They complain about the organization they work for. If your nurse has nothing good to say about the doctor or hospital he works for -- beware! This individual should probably not be handling your care. Their negative mindset (even if it's justified) could translate into a bad experience for you. Some health care staff take their problems with the institution out on the patients.
They travel from location to location. Be on guard with traveling nurses. Some health care systems hire temp "traveling nurses" that float to multiple hospitals in different cities. The arrangement can offer great personal opportunities for the nurses -- but not necessarily for the patients. I've found that these nurses, perhaps by the nature of their job, are more detached from their patients.
They float from floor to floor. Many hospitals use staff called "float nurses" to cover extra shifts on various floors. While these employees are often very nice, they're oriented toward more general nursing and not fully trained for the specialty of each department. Like the traveling nurses, they won't likely be back your way anytime soon and may not give you the tender and expert care of someone who works on that floor all the time.
They talk too much. While I love a nurse who encourages me with words and smiles, some just plain talk too much. If your nurse wears you out with a barrage of talking and personal stories, that is the wrong nurse for you. If a nurse shares her personal problems with you, the scales might tip, and she will end up becoming your patient! Be on alert for needy nurses and avoid them at all costs. The plain fact is that too much information can wear you out when you're already exhausted from being sick.
Like I said, most nurses do a fabulous job. But even very good nurses can have a bad day. So, if your nurse is doing a pretty good job, just let it be. If he is taking care of business but not particularly warm and friendly, he is probably just stressed and behind on his tasks. But some are downright incompetent or mean. Once, a nurse didn't believe me when I said that my IV was throbbing with pain. She refused to change it, and I developed red streaks on my arm below the IV and the beginning of an infection. The night nurse who replaced her listened to me and got me the help I needed.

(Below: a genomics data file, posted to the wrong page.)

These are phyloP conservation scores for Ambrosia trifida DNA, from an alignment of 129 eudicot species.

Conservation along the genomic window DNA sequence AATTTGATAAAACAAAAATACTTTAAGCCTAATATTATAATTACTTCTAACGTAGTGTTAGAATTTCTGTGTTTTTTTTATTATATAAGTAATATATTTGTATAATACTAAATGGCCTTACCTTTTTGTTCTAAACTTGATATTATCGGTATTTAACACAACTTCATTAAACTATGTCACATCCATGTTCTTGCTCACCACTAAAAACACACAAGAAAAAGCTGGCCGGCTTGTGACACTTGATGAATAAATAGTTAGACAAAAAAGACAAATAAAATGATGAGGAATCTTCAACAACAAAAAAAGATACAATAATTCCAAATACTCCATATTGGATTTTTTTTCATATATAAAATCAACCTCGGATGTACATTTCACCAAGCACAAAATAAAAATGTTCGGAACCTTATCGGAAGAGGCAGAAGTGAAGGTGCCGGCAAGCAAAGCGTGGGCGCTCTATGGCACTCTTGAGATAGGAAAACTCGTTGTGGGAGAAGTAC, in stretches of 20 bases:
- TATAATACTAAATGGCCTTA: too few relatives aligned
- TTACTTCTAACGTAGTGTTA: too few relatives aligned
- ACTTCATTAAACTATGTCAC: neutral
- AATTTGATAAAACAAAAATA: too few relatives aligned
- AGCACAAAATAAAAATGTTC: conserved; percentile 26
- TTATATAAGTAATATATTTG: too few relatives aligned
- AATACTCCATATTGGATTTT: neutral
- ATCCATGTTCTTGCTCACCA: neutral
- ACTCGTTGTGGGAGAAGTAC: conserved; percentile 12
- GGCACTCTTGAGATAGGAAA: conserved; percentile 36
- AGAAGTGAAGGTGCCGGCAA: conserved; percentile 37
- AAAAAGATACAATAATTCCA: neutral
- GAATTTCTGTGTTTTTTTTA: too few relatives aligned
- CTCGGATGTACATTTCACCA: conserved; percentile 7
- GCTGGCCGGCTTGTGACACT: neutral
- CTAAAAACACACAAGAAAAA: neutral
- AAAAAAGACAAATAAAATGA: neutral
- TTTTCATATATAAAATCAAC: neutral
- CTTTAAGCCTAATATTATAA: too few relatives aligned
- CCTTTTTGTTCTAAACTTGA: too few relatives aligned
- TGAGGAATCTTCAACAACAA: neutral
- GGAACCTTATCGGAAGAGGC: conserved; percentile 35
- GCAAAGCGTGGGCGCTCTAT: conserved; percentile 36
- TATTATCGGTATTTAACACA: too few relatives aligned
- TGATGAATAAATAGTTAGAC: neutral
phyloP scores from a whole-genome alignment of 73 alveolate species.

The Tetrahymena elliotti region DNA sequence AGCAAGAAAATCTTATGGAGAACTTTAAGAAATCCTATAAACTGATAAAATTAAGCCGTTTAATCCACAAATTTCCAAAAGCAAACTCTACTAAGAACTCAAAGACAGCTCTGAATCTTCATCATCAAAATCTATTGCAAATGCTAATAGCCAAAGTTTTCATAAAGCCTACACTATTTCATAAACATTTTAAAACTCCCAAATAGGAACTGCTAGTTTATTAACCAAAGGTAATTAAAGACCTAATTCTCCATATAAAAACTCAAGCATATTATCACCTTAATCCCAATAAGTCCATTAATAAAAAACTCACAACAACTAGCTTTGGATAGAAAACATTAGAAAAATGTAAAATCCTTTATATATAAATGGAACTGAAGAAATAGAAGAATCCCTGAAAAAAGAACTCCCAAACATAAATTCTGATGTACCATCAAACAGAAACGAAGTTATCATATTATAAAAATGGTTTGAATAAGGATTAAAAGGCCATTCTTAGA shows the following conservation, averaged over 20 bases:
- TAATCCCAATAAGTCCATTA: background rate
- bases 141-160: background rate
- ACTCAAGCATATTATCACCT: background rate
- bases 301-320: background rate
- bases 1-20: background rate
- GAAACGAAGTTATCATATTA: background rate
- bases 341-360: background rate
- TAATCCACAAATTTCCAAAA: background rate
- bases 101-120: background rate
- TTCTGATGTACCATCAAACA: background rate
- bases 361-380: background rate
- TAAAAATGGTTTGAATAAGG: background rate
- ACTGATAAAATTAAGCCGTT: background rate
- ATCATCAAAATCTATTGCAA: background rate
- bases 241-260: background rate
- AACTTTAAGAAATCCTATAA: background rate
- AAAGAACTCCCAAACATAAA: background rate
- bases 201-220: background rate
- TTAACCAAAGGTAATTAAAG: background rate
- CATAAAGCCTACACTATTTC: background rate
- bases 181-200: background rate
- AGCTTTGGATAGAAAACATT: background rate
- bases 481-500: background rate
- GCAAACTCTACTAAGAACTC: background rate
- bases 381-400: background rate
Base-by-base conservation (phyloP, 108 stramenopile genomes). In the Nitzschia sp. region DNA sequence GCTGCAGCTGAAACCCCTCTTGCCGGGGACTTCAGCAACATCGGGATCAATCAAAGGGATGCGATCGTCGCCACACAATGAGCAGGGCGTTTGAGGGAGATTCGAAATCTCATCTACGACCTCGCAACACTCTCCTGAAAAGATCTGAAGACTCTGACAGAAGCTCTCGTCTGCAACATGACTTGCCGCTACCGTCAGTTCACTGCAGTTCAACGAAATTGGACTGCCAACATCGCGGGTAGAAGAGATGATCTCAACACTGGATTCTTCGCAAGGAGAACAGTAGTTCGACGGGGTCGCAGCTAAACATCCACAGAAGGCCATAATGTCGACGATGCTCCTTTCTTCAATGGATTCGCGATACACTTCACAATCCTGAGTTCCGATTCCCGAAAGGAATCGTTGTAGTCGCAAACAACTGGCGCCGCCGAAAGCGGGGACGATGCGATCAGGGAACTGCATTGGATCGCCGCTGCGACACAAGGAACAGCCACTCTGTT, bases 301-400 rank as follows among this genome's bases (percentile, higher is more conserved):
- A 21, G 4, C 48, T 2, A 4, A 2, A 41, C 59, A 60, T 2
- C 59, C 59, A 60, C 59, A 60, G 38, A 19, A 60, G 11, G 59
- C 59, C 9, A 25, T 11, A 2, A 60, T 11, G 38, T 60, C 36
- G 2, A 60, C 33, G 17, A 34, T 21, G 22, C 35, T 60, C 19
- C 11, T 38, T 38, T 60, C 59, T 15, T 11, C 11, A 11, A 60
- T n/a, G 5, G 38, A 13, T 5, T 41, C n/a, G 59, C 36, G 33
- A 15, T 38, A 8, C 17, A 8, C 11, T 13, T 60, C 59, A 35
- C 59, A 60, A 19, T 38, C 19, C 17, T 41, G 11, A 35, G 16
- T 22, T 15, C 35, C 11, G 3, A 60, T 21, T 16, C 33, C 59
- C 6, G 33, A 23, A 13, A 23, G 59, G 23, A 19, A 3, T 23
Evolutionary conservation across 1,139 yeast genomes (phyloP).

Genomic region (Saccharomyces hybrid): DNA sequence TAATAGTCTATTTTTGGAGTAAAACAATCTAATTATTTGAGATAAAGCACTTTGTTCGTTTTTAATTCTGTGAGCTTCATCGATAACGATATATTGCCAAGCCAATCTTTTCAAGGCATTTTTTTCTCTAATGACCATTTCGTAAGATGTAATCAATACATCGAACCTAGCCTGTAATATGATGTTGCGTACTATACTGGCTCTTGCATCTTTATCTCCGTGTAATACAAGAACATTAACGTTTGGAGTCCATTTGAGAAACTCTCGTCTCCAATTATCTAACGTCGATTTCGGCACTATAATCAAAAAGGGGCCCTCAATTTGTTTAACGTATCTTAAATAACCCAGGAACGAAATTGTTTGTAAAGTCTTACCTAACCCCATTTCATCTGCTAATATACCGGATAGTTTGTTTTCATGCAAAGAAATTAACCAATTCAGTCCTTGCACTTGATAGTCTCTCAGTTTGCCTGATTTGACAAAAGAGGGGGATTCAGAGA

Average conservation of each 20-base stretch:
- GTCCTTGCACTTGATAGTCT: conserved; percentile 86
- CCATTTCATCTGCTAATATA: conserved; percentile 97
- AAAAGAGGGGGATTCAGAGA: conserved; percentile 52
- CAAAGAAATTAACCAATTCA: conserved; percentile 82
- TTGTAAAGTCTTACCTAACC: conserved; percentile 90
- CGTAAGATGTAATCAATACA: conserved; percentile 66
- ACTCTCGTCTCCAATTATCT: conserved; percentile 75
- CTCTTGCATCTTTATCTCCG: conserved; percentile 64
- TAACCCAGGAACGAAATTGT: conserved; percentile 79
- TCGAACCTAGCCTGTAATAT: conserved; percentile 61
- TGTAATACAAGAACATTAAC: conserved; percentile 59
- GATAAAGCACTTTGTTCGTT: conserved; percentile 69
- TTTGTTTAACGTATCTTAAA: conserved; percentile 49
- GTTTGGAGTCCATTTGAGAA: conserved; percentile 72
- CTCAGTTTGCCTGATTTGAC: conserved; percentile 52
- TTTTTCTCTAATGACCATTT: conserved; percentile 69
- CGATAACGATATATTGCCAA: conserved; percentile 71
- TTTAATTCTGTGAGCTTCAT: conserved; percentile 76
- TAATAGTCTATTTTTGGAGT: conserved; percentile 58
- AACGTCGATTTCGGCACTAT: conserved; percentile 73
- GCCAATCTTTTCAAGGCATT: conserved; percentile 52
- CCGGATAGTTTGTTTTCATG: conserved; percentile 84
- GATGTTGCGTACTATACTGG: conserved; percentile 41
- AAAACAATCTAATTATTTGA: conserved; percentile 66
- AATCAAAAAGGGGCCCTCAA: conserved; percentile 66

If you need help and don't think your particular nurse is right for you, here's what to do:
Ask to speak to the charge nurse with your concerns. Likely, this will take care of the problem. The charge nurse is the dedicated nurse for the day who oversees any and all concerns on that floor. If she doesn't help you, ask for the nurse manager and explain what you're experiencing. The nurse manager is everyone's boss. She may be able to help. If you still experiencing a sourpuss nurse, call patient affairs and ask that the nurse be re-assigned to someone else. Remember that a rising tide raises all ships, so if you do have a good or even great nurse -- tell her so! Sharing your positive experience will likely cause it to multiply.
This article originally appeared on reimagine.me a new online magazine for those who have been touched by cancer, and an education resource that teaches a powerful set of skills to start feeling better immediately.